My column for the Daily News is online. It’s called, “A tale of two NFLs.” Here you go.
1975 was a good year for football players. That year spawned two of the NFL’s best – Ray Lewis and Donald Driver – but there could not be two men more different. One represents all that the NFL can be. The other represents all that the NFL has become.
Ray Lewis is bound for the Hall of Fame as one of the best linebackers the league has ever known. Lewis has embraced his community and has become an iconic Baltimore figure. It is hard to argue with the statistics. As I write this before the Super Bowl has been played, Lewis has accomplished 131 solo tackles, 31 interceptions, and 20 fumble recoveries. Few players have been as disruptive to opposing offenses as Lewis.
At the same time, Ray Lewis has a history rife with controversy. After the Super Bowl in 2000, Lewis was implicated in the murder of two men who were stabbed to death outside of a nightclub in Atlanta. The two men, Jacinth Baker and Richard Lollar, suffered painful deaths at the point of a knife thrust repeatedly through their chests. Lewis and his cohorts sped away in their limousine. Eventually, Lewis avoided murder charges and pleaded to the lesser charge of obstruction of justice.
Just last week Ray Lewis was implicated in another controversy when he was accused of using a deer antler spray as a stimulant. Lewis has adamantly denied using such substances, but Sports Illustrated claims to have a recording of Lewis asking to have the stimulant mailed to him.
While Ray Lewis is undoubtedly one of the best linebackers to ever play the game, his legacy will always rest in the shadow of his character.
This week also saw the official retirement of Donald Driver. He will not likely be inducted into the Hall of Fame despite being one of the best receivers in Packers history. Driver has accumulated more than 10,000 receiving yards and 61 touchdowns as a Green Bay Packer.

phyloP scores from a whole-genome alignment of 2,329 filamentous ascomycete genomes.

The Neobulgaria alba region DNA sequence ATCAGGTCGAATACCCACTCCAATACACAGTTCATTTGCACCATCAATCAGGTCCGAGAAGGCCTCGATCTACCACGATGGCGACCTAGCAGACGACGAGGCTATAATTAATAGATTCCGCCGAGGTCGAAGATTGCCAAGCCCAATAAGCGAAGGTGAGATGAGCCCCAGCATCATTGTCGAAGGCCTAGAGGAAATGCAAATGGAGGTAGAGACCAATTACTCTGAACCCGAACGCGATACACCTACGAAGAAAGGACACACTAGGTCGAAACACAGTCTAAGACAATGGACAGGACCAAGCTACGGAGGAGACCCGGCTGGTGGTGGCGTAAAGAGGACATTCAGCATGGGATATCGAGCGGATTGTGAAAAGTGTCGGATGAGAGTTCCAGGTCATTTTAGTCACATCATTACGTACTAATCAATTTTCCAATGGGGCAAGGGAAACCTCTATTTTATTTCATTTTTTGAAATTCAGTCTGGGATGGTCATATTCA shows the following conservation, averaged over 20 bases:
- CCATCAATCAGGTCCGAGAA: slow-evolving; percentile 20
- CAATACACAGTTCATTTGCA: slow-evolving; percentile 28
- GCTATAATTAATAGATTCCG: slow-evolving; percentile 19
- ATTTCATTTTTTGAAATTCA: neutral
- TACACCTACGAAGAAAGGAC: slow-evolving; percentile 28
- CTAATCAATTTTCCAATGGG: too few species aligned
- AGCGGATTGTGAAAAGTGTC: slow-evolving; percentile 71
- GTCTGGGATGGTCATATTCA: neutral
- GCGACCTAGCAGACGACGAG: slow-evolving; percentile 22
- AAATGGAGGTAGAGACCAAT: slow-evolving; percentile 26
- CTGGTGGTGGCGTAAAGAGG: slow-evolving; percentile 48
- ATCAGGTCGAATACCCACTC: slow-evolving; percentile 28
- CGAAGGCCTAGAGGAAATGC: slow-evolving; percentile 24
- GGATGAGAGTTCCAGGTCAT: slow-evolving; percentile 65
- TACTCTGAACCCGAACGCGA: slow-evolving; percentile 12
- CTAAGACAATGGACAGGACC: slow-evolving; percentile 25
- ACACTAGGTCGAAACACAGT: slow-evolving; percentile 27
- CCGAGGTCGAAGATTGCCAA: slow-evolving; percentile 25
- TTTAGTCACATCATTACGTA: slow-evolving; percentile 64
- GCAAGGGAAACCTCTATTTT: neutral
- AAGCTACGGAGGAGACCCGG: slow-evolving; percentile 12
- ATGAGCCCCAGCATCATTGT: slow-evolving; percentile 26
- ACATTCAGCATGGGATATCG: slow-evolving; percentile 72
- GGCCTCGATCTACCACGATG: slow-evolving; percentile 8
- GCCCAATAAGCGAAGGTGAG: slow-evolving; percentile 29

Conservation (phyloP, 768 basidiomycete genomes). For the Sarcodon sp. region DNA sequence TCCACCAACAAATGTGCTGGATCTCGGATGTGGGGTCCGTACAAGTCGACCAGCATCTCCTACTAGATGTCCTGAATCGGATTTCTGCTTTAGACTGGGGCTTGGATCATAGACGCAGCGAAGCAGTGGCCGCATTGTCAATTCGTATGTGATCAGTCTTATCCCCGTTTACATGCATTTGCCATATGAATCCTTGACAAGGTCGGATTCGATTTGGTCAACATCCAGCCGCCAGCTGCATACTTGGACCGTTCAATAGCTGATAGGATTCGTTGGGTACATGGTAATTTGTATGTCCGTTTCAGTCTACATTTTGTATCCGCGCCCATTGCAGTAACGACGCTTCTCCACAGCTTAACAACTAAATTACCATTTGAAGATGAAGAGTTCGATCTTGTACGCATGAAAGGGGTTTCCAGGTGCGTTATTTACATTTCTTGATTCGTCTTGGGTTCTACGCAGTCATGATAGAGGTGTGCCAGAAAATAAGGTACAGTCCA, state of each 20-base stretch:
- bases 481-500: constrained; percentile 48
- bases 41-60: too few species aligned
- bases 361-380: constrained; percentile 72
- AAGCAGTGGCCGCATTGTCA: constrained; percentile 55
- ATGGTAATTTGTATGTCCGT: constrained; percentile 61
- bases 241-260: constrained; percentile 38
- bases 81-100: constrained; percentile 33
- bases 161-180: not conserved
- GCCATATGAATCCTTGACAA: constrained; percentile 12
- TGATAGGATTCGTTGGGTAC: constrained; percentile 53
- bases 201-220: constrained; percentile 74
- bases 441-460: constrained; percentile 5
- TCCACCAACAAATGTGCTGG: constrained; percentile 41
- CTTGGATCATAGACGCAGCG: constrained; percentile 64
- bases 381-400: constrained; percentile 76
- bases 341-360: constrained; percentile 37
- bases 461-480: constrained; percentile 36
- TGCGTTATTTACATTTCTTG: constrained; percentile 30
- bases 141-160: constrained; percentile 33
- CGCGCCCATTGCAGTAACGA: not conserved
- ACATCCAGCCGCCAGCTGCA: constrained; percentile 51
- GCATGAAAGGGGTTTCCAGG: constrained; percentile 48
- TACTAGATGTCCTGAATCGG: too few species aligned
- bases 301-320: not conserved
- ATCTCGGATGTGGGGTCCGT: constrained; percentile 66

But Driver’s performance on the field pales in comparison to his performance off the field. He has been an active member of the Wisconsin community and a generous benefactor for the less fortunate. Driver has been a tireless advocate for the Children’s Hospital of Wisconsin and a spokesman for Goodwill Industries. Along the way, Driver competed in Dancing with the Stars and charmed Wisconsin (and the nation) with his infectious smile.
Both Lewis and Driver are at the end of their NFL careers. One of them is going out with class. One of them never had it.
Thank you, Donald Driver, for showing the world that character matters and that good men do finish first.
Owen - your columns usually elicit a diatribe on both sides but today’s has to qualify as one of the best. Double D is the kind of a man we can all look up to. Thanks for saying it.
The greatest thing about DD is his humility. You see a lot of great athletes that you wouldn’t want to spend ten minutes with outside of football.
Donald is a great man - and will continue to be long after Lewis is forgotten.